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Qatar University to Expand Its RFID System to Track Staff, Mail

The institute is already using a solution from Verasset to manage about 30,000 assets throughout its campus.
By Claire Swedberg

In addition, the school is testing passive UHF RFID tags on plastic mail-sorting trays in which mail is transported from a mailroom to recipients. The unique ID number encoded on the tray's tag could be linked to building 2A, for instance, and the mailroom staff would fill that box with letters destined only for that building. As a mail deliverer arrived at the building, the existing RFID reader portal would capture the tray tag's ID number and confirm that the box was dedicated to that building, and then either update the electronic record to indicate the mail was received at that time, or issue an alert (either audible or visual) to the mail staff at the portal, indicating that the box was being delivered to the wrong building.

Tagging is currently underway as the university continues to construct new buildings, Riegl reports. Items such as chemicals or equipment for the new research-and-development and biohazard laboratories are still being fitted with passive UHF tags. If employees carry badges, the school will be able to link specific individuals with the assets being removed.

Bruno Riegl, Verasset's project manager
In the future, Riegl says, the university may opt to use the asset-tracking solution to monitor maintenance as well, by allowing the maintenance staff to locate an asset using a handheld reader, and then enter data indicating which services are being provided related to that item. If a worker removes the asset from the building, that event would also be stored, based on a read from one of the portals.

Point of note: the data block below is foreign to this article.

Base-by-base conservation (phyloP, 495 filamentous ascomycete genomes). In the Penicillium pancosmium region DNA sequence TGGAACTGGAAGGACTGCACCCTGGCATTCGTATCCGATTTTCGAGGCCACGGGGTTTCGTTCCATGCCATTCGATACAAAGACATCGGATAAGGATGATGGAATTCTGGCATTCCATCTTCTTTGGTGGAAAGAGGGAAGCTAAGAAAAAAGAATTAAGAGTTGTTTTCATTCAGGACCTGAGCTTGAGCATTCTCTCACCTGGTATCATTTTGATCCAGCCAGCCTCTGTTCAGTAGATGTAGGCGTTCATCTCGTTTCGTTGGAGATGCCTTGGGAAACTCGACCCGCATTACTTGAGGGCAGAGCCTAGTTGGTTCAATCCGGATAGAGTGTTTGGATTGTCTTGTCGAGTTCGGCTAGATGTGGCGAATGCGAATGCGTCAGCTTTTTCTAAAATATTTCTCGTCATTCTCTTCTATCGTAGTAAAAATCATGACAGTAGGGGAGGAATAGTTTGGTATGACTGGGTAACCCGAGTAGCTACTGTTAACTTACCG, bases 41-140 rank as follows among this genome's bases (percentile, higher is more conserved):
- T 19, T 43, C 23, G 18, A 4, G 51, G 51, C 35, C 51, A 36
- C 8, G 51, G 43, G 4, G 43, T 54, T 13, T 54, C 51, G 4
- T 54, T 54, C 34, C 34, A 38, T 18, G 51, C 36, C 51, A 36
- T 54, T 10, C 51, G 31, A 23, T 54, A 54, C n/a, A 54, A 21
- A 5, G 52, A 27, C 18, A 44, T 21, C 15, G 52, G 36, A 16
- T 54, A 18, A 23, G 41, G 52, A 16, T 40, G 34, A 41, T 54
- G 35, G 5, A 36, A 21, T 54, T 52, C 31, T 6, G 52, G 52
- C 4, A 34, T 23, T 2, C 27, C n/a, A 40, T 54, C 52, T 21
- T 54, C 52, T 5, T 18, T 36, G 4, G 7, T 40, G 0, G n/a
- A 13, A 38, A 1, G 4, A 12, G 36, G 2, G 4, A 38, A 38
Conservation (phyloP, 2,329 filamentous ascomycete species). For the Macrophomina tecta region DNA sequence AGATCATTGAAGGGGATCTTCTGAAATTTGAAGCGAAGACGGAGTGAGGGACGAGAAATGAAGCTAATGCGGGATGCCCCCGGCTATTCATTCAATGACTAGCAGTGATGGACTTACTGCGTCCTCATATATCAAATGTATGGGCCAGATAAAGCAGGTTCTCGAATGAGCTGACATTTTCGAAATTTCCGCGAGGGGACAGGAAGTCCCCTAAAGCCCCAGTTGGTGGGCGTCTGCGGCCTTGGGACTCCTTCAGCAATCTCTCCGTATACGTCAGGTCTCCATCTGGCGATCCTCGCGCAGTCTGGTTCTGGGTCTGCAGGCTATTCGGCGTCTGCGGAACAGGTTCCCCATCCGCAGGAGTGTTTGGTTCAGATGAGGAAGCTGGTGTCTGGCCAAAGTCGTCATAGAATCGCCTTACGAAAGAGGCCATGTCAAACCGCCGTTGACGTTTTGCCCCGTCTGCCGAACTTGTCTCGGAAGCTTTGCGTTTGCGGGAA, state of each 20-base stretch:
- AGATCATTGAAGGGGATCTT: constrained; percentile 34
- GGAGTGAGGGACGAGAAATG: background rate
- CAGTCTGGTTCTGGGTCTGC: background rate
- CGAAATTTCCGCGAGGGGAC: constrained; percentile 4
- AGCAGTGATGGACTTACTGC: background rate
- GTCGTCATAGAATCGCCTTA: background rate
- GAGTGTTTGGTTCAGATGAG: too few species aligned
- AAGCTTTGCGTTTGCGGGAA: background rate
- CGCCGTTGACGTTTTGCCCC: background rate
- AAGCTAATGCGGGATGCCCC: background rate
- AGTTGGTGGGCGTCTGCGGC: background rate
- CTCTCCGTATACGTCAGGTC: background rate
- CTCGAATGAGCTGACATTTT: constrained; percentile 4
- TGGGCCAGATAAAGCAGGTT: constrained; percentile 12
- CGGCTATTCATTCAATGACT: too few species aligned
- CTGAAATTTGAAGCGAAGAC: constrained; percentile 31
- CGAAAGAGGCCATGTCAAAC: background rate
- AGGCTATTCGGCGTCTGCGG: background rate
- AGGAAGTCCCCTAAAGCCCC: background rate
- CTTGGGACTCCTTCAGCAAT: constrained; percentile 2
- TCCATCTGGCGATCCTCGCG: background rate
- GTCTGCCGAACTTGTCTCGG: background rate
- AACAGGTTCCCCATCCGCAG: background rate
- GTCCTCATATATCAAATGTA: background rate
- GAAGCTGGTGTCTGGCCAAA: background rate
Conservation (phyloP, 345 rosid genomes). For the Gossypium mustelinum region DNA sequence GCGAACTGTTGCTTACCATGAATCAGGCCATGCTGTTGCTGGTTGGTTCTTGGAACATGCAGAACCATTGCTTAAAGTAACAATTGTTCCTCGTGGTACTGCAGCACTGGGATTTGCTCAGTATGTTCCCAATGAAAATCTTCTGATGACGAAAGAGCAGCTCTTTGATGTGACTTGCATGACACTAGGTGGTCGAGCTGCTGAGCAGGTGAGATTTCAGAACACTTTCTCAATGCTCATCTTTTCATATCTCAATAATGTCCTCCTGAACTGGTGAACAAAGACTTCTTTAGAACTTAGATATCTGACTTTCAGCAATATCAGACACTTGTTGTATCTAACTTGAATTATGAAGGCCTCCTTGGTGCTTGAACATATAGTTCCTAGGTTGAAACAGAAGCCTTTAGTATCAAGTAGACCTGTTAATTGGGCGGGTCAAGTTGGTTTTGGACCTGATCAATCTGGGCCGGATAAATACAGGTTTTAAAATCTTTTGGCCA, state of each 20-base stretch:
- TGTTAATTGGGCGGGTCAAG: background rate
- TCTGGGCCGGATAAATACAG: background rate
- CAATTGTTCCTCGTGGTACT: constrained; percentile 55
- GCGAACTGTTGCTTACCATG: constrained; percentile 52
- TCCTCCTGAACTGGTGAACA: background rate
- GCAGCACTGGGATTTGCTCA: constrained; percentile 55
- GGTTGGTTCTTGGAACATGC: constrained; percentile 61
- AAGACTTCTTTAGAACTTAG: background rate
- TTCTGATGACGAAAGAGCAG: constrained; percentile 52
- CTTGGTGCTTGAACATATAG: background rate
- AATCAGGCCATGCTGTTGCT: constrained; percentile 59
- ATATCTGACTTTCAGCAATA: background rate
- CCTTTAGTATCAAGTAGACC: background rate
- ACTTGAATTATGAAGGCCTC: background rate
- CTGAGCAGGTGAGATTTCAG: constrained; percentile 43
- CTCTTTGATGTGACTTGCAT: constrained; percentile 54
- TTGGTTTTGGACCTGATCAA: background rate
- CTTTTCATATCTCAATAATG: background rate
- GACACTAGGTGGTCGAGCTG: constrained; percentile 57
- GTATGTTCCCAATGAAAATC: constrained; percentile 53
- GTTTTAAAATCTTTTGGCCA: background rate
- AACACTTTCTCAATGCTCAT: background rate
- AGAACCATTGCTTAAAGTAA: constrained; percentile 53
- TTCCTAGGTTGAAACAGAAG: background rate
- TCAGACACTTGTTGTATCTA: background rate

According to Riegl, Verasset faced a variety of challenges related to this installation, including navigating the documentation requirements for customs and other agencies to bring equipment into Qatar. Having successfully acquired all of the necessary paperwork, inspections and certifications from multiple agencies, he says, Verasset has become an expert in dealing with the process of implementing a technology solution in a country such as Qatar.

Additional challenges were created by the widespread nature of the installation in buildings that are, in some cases, located in remote areas of the campus, as well as by the harsh weather, Riegl says. The university thus worked with Verasset to improve its own Wi-Fi network, to ensure that data culled from wireless readers could be received by software on its database.

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